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Saroja dala netri...

To understand why the lotus is so important to Eastern belief, we could try to first imagine ourselves as seeds, as the Vietnamese Buddhist teacher Thich Nhat Hahn teaches, writes Renuka Narayanan.

india Updated: Dec 19, 2008 23:15 IST
Renuka Narayanan

Why is the lotus so dear across the East? If you are born here or had lived here for some time, you would not need to ask. Or perhaps you might, because those who read English and live in cities since that is where the work is, rarely get to see a real lotus pond. It remains no more than a pretty idea.

To understand why the lotus is so important to Eastern belief, we could try to first imagine ourselves as seeds, as the Vietnamese Buddhist teacher Thich Nhat Hahn teaches. Simple pravachans (discourses) by popular gurus almost always speak of how we should be lotus-like individuals: the lotus may grow out of sticky mud but itself stands pure above its place of origin.

However, when you encounter Sri Vidya or ‘Goddess Knowledge’, which is most strong, deep and powerful in Kerala, you feel a frisson of almost fearful wonder when you first set eyes on a Sri Yantra. This is the mandala or mystic diagram of the 1,000-petalled lotus that contains all life and is a metaphor for the topmost chakra, the Sahasrara (‘1000-petalled’). That is Kailash, that is Vaikunth as understood by our siddhas or spiritual masters. It is not a physical place beyond the moon where our souls will ride after death on pink clouds edged with gold, but where we go in our own heads through awareness and realisation.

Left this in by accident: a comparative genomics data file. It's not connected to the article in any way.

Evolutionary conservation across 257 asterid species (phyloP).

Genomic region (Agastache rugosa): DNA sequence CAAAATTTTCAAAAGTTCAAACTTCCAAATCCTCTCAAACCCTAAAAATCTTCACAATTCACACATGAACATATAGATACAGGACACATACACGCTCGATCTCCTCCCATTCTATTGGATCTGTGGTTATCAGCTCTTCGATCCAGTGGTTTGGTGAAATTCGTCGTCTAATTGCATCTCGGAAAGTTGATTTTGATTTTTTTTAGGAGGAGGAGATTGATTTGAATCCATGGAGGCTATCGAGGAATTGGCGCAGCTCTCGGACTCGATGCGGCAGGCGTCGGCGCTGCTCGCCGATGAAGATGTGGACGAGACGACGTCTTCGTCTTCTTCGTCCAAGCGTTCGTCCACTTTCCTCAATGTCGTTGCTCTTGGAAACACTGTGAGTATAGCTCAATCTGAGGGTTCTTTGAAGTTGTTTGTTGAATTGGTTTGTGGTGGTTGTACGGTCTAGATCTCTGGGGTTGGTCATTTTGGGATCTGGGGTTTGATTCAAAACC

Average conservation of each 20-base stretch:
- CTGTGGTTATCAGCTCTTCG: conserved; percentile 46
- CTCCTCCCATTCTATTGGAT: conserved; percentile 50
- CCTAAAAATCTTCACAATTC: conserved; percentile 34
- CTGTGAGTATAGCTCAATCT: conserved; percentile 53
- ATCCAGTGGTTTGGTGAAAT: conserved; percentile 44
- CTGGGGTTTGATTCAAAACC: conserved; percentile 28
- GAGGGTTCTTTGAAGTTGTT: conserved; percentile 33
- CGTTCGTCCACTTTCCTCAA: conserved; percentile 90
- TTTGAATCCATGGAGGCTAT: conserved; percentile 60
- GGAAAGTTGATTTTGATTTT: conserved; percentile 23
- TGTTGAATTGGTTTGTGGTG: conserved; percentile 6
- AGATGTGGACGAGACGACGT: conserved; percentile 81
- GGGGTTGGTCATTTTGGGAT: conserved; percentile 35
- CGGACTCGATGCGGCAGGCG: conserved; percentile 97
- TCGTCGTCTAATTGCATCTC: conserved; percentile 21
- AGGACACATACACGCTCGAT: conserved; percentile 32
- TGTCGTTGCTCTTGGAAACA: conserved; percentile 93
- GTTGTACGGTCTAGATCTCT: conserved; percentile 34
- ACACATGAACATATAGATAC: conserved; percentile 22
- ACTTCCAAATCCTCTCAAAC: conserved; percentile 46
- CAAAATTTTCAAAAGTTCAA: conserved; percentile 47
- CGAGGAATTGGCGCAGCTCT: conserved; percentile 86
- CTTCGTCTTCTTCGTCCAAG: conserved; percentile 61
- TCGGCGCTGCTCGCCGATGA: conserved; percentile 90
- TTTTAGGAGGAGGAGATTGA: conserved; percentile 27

As is obvious to us all, it is the ‘lotus-nature’ of the lotus that must have made our thinkers choose this flower above all others as a perfect physical illustration of what life and ‘God’ are all about. Inside that tiny seed is the ‘aprameya’ (immeasurable) potential of the Mystery. How perfect, how worthy, then, is the lotus to be the throne of the Most High. And so we think of the human heart itself as a lotus, the hriday kamal, enthroning our best and noblest impulses, which were given to us as gifts to develop and make our lives bloom…”sada vasantam hridayaaravinde”, ‘may my heart-lotus bloom in eternal Spring’.

Brahma the Creator may sit on a lotus, but the other deities seem to prefer eagles, bulls, lions, mice, peacocks and owls. However when Bhagavati, the Goddess, is at rest, her throne is always a lotus. The logic extends to her ugra (fierce) avatars as Mahishasuramardini, Chhinamastaka and Sheraanwali Ma (Durga). That serene figure seated on a lotus is herself ‘lotus-petal-eyed’ (saroja dala netri) with ‘lotus feet’ (metaphors for beauty for both Devi and Vishnu). But she has the potential to turn into a roaring demon-killer when she must and inspires prayers like “Hail Goddess, who is the strength in each being.”

It is no wonder that so heroic, gifted and complex a personality as Guru Gobind Singh, accused by the now politically ‘correct’, of militarizing the Sikhs – but did the Guru have a choice under an absolute monarch? – was himself deeply attached to Devi.

He composed the Chandi Charitr and the Antim Ardas (ceremonial prayer) he wrote begins: “Pratham Bhagoti simrit hai…” First, we reverently remember the Goddess…) if I have that correct, for I have only recently learnt it.

Eastern thinkers made these concepts as guides for anyone who appreciated their energy, whatever their official religion. Their gifts do seem worth using.

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